Vaccine and adjuvants

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Vaccine and adjuvants

  1. 1. TOPIC ADJUVANTS PRESENTER/STUDENT:JONES OPOKU-MENSAHSUPERVISOR/LECTURER DANIEL DODOO (PhD) 1
  2. 2. Current state and future trends• the state of the adjuvant field and The future directions to adjuvant development.• Impediments and barriers to development and registration of new human adjuvants 2
  3. 3. NEW GENERATION VACCINE ADJUVANTS• INTRO• Vaccines are considered to be the most safe and effective medical intervention available• Vaccines have contributed to the steady decline in mortality and morbidity caused by infectious disease.• The currently available vaccines prevent up to 3 million deaths and 750 000 children are protected from serious disabilities every year.• Vaccine improvement include the addition of new adjuvants which are able to induce a higher immune response that covers a broad antigenic diversity 3
  4. 4. THE NEED FOR NEW AND IMPROVED VACCINES• Despite the success of current vaccines, there is the clear need for the development of vaccines against a number of infectious disease for which vaccines are not yet available, or inadequate. Eg HIV, HEP C, TB, Malaria, Neisseria meningitides etc• There is also the need for vaccines against emerging and re-emerging infectious disease like SARS, Hanta, Ebola etc 4
  5. 5. What are adjuvants• Adjuvants are compounds that enhance the specific immune response against co-inoculated antigens. 5
  6. 6. The role of Adjuvantimprove the immunogenicity of antigens/vaccines. Esprecombinant Proteins/peptides which lack most of thefeatures of the original pathogen and often weakimmunogens.Reduce the dose of antigen or the number of immunizationsneeded for protective immunity.Improve the efficacy of vaccines in newborns, the elderly orimmuno-compromised persons.As Antigen delivery systems for the uptake of antigens by themucosa. 6
  7. 7. The challenge of adjuvants• Adjuvant industry= To improve the safety and less reactogenic subunit vaccine.• Lower reactogenicity adjuvants came with reduced vaccine efficacy.• Safety and tolerability are critical regulatory issues facing the adjuvants.• In most cases increased adjuvant potency is associated with increased reactogenicity and toxicity. Eg CFA 7
  8. 8. Non-adverse reactions Factors1 should be cheap to produce2 not induce immune responses against themselvesBut promote an appropriate immune response i.e.cellular or antibody immunity depending onrequirements for protection.3 Adjuvants affordability4 be stable with long shelf life5 biodegradable (advax) 8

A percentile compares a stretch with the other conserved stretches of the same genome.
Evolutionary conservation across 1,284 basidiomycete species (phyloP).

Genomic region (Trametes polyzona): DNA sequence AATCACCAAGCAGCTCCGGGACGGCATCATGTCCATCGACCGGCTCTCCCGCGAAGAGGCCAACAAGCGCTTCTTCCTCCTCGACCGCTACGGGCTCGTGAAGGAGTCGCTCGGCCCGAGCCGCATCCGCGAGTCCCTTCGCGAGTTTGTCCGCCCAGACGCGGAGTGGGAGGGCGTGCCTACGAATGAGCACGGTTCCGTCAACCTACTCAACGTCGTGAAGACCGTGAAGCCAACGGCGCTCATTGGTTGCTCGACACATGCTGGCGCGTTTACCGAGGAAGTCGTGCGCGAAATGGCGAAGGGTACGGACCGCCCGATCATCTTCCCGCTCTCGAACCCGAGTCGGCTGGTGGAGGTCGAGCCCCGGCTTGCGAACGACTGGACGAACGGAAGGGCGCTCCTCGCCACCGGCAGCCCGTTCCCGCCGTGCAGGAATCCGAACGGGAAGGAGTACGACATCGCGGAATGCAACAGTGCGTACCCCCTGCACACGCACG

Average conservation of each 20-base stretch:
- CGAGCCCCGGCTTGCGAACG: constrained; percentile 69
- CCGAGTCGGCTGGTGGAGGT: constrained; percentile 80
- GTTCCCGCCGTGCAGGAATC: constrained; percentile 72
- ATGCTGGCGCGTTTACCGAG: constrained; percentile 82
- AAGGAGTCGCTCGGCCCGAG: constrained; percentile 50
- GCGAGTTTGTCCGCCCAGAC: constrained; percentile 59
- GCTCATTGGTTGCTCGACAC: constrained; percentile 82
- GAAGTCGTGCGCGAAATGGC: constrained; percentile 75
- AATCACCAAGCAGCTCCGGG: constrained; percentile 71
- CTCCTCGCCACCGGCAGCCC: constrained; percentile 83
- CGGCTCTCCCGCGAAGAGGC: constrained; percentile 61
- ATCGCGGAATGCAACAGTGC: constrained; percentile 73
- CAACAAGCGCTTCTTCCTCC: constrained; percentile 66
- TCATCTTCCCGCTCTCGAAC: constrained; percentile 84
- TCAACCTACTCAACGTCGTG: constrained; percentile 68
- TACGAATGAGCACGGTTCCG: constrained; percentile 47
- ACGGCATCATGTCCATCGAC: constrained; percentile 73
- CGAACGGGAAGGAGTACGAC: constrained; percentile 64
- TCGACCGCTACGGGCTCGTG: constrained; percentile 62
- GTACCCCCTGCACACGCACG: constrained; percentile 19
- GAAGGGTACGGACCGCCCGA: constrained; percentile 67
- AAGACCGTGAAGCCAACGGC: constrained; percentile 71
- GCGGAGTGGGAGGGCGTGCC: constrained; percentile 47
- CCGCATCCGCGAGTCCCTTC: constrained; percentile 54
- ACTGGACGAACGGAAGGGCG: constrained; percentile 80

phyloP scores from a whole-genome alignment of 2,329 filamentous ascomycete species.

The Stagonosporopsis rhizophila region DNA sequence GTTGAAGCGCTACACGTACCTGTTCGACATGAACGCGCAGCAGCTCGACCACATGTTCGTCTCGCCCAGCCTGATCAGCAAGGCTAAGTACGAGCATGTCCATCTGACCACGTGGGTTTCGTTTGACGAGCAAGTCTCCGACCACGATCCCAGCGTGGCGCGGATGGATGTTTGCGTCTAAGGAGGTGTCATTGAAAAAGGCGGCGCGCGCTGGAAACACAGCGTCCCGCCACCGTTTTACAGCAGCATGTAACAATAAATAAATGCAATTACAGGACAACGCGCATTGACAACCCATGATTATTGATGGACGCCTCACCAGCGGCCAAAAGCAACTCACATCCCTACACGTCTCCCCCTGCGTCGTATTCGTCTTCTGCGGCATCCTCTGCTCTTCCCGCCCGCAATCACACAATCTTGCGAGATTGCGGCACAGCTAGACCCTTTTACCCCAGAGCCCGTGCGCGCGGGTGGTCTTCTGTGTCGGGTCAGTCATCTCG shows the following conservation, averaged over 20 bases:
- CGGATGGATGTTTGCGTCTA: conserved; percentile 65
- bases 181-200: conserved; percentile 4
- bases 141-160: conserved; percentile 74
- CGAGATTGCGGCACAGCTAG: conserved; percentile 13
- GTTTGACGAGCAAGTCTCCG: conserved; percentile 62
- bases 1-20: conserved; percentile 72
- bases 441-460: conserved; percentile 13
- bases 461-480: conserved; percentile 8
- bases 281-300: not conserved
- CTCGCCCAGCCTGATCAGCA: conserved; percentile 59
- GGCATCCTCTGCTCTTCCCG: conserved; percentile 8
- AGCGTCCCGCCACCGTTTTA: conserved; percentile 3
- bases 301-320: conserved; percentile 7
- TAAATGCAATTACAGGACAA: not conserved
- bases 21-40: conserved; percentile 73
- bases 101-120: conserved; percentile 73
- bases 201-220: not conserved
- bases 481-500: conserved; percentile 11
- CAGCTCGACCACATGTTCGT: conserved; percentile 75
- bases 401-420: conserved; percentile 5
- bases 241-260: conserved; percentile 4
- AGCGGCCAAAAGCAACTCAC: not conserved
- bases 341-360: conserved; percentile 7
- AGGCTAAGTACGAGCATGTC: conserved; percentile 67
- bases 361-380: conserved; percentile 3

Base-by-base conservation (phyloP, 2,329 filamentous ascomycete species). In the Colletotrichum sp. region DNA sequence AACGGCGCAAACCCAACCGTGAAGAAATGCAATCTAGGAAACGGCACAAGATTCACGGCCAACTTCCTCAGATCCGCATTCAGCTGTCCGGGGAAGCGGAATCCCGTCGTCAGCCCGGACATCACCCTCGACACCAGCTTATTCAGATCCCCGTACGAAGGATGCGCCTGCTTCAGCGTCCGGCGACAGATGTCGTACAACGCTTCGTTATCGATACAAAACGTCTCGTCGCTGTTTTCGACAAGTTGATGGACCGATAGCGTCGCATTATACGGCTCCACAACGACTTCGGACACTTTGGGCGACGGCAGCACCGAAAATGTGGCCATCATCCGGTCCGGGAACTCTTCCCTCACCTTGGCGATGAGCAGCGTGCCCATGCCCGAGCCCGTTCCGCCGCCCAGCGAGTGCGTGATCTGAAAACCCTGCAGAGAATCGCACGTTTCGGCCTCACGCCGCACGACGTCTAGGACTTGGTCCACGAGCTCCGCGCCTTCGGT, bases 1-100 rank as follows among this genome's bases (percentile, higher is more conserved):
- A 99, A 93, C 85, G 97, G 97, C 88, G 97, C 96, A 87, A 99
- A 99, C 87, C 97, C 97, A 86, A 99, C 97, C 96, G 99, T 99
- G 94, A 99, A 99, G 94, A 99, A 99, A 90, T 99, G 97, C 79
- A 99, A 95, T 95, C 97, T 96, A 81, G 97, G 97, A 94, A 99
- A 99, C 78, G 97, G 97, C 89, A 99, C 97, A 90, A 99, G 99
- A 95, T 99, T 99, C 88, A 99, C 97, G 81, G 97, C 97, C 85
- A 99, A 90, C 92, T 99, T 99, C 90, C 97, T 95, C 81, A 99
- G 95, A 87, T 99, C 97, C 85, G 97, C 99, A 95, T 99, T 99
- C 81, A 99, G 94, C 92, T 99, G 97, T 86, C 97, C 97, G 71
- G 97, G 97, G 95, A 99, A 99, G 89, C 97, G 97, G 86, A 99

9. 9. Adjuvant-caused adverse effects• classified into 1) local and 2)systemic.1) Local Reactions:local injection site Pain, inflammation, swelling, and necrosis, lymphadenopathy, granulomas, Ulcers and the generation of sterile abscesses etc2) Systemic reactions:• induction of Acquired immunodeficiency, immunosuppression, eosinop hilia, allergy, anaphylaxis, Nausea, fever, adjuvant arthritis, organ specific toxicity and immunotoxicity etc 9
  10. 10. The main problem with adjuvant production• Unsolved problem is how to achieve potency whiles avoiding reactogenicity or toxicity• This make their acceptance into community prophylactic vaccination particularly in paedics difficult.• Even alum which is FDA-approve still has significant adverse effect like local injection site Pain, inflammation, lymphadenopathy• Alum limitation: inability to induce CTL (CMI) response hence ineffective for some Ags. 10
  11. 11. Factors affecting Adjuvant selection1) the antigen e.g. alum not good for CTLresponse2) species to be vaccinated- some adjuvants maybe safe in one species but not another species3) route of administration e.g.intramuscular, mucosa4) side effects- weigh the risk and benefits atthat time 11
  12. 12. Classification of Adjuvantclassified according to their source, mechanism ofaction or physicochemical properties andadministration route, namely mucosal or parenteral. a) three groups:1) active immunostimulants, being substances thatincrease the immune response to the antigen;2) carriers, being immunogenic proteins that provideT-cell help3) vehicle adjuvants; being oil emulsions orliposomes that serve as a matrix for antigens as wellas stimulating the immune response. 12
  13. 13. Classification of Adjuvant 2• Classified based on route of administration- mucosal or parenteral• Classified based physicochemical properties Groups of gel- based, tensoactive agents, oil emulsions, particulate, fusion protein, Alum salts and other mineral adjuvants 13